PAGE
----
Daddy Deer Camp
Here's our beloved Two Man, one of two buddy stands on the property. It's hard to describe how many whispered dreams have been shared in this stand, how many father-child connections have been made that I hope carry Markie, Jack, and I through what are sure to be some choppy waters as they grow up. Sitting up there, it feels like we're held aloft in the arms of a giant white oak. Hour after hour passes, shoulder to shoulder with my kid.T. Edward Nickens
Daddy Deer Camp
It's a sweet spot. We look out over a large field in one direction, and open woods bordered by a thicket in the other. And we've had some great success from this stand.T. Edward Nickens
Daddy Deer Camp
Markie saw this 8-pointer first, with less than 2 minutes of shooting light left. I let her call the shot, not pulling the trigger until she told me when she thought the timing was right.T. Edward Nickens
Daddy Deer Camp
She insisted on helping get the deer out of the woods. Dragging a buck out with her old man. Will there every be a time when she might understand what a thrill that was for me? I can only hope. Point is, there's plenty to look at from the Two Man. Most days.T. Edward Nickens
Daddy Deer Camp
Long moments of quiet seem to spawn some of the most meaningful conversations I have with Markie and Jack. Shoot, just driving back and forth to the farm is 45 minutes of togetherness that I've come to cherish. All right, enough treestand philosophizing. What'd we shoot? Nothing. Never saw a deer. The adrenalin highlight of the hunt came when a big bobcat scooched out on a log maybe 60 feet away. Markie goes nuts over any kind of wild cat--tiger paraphernalia makes her bedroom look a funky cross between an African safari camp and a Tiger Beat magazine cover--and she was enthralled with this up-close-and-personal look at a predator. For 20 minutes that bobcat stretched and yawned, basking in the sun, giving itself a bath, lolling about. Very cool.T. Edward Nickens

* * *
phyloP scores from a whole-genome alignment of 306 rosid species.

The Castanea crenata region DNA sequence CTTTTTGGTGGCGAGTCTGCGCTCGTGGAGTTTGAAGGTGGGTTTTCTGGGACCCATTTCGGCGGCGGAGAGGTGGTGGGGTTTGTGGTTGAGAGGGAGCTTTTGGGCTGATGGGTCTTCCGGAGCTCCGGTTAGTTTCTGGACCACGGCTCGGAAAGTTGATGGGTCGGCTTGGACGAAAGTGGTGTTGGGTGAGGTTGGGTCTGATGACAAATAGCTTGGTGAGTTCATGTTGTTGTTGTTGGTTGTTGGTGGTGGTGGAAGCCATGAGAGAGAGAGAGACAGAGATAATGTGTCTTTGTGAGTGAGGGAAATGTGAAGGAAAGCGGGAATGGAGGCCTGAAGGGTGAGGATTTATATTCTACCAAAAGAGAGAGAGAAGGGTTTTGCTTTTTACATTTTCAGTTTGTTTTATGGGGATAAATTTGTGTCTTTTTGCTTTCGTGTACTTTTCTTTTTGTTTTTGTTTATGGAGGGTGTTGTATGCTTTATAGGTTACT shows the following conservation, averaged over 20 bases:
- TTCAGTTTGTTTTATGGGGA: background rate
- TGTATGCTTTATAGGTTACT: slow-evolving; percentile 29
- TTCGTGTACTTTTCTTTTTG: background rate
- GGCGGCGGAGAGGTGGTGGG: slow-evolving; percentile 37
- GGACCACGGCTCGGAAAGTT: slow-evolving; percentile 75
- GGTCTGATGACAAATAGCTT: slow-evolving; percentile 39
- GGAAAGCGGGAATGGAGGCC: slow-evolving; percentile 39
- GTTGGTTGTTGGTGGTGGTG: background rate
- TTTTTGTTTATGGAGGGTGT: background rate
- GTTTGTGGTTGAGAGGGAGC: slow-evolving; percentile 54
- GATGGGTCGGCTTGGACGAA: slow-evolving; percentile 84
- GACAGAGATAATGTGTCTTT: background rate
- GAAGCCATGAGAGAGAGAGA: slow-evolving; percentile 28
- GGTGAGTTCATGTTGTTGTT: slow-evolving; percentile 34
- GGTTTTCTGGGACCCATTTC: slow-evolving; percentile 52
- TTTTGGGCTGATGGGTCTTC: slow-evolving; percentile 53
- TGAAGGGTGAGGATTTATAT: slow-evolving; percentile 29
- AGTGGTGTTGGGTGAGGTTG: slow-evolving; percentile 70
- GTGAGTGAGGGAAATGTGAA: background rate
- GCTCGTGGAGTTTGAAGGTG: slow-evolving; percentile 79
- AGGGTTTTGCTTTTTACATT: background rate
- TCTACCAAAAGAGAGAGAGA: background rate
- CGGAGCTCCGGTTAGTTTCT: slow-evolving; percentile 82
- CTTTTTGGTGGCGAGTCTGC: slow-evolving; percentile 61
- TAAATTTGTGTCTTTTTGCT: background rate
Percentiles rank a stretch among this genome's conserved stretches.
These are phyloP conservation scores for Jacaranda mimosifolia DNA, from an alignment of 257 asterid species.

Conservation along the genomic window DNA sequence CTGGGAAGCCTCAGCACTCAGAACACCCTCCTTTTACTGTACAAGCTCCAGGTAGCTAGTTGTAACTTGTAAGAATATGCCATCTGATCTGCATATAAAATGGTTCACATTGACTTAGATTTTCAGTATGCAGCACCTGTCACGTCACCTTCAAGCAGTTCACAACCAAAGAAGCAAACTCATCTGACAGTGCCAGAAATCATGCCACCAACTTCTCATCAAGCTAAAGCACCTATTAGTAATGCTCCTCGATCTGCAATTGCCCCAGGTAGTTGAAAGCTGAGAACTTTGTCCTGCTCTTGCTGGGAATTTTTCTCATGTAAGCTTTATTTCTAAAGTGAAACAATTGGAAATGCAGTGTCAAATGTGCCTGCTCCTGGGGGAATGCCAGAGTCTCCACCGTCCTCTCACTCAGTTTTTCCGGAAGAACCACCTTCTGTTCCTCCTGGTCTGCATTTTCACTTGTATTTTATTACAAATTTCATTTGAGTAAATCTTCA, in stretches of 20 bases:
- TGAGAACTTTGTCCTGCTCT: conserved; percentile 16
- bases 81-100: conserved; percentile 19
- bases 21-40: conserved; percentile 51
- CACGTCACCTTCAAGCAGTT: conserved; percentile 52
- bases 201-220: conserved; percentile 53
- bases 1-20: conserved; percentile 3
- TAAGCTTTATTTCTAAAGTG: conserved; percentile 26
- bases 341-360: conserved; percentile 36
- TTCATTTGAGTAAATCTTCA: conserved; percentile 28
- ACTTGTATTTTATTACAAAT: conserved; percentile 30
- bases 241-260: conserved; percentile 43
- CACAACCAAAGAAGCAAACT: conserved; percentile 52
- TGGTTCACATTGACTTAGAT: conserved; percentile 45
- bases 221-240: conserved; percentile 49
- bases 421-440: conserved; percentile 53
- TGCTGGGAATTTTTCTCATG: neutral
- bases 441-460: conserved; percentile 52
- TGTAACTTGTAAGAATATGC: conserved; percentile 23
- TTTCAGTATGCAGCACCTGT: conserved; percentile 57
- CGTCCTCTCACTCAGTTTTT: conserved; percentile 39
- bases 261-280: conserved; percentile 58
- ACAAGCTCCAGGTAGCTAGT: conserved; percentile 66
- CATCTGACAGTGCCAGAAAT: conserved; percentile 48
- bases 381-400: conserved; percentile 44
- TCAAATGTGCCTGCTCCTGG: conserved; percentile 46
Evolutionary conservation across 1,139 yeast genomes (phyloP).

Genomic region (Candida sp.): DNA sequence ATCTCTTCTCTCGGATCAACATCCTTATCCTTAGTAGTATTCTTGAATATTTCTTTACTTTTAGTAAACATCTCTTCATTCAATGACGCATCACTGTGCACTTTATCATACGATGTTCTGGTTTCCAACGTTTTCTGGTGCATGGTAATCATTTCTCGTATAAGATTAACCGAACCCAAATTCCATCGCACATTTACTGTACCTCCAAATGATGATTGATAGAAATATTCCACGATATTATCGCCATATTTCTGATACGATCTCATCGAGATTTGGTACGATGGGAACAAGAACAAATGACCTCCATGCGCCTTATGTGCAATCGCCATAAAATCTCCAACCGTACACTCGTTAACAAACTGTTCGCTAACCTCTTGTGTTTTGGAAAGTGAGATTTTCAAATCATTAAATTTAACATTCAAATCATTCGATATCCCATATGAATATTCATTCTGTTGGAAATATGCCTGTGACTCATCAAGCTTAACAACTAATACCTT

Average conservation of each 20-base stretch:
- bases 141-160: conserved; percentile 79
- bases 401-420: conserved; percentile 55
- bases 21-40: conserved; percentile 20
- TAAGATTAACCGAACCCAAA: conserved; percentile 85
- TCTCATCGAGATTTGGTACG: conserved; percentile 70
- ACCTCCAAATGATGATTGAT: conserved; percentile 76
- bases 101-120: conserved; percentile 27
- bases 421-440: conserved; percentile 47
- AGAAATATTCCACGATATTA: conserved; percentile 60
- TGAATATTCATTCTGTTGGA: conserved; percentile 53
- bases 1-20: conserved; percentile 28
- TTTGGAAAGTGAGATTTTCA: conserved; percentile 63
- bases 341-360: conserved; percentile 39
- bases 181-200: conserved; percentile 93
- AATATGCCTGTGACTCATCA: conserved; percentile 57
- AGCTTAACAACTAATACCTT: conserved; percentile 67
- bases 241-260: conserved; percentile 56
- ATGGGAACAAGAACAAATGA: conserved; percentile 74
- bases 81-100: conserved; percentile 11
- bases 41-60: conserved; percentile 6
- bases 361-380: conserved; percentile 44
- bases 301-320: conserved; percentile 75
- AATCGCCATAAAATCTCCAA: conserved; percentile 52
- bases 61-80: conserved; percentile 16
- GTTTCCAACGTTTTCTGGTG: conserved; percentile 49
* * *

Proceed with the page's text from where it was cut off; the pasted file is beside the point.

Daddy Deer Camp
And what the morning lacked in deer, it more than made up for in sweet potatoes. I was a little bummed about the lack of ungulate action on our first Daddy Deer Camp hunt. All we shot were a couple of fire ant nests and a pine cone with her .410. When I next checked my email, though, Markie had sent me this note:"hey daddy i had sooo much fun on our hunting trip this morning! Can we get our pinecone head stuffed? it was huge and tons of people will want to see it, i know for sure : ) Pretty sweet, huh? And Markie did tell my wife that seeing that bobcat up close "was worth about a million 10-point bucks." I'll count Day One a success. Pine cone quartered and in the cooler, we blasted back to Raleigh. Jack was tapping his toes, ready for his turn at Daddy Deer Camp.T. Edward Nickens
Daddy Deer Camp
Jack's an altogether different kind of hunter than Markie. While she's in the game for the unexpected surprises, he's all about traditions and rituals. He loves "pinning in" at the Hog Barn, the old farm shed where we keep an aerial map of the lease. He wants to eat BBQ at the White Swan every trip. No other place will do. He's practiced quick-releasing his seat belt buckle so he can squirrel into the front seat the instant the front tires hit the gravel road.T. Edward Nickens
Daddy Deer Camp
I'm not too worried about the long-term health of the hunting gear industry as long as there are guys like Jack around. He's into gear, big-time. Every widget and whistle. He thinks he's the captain of Team Realtree. I sure wish he'd let me use my binoculars every now and then.T. Edward Nickens
Daddy Deer Camp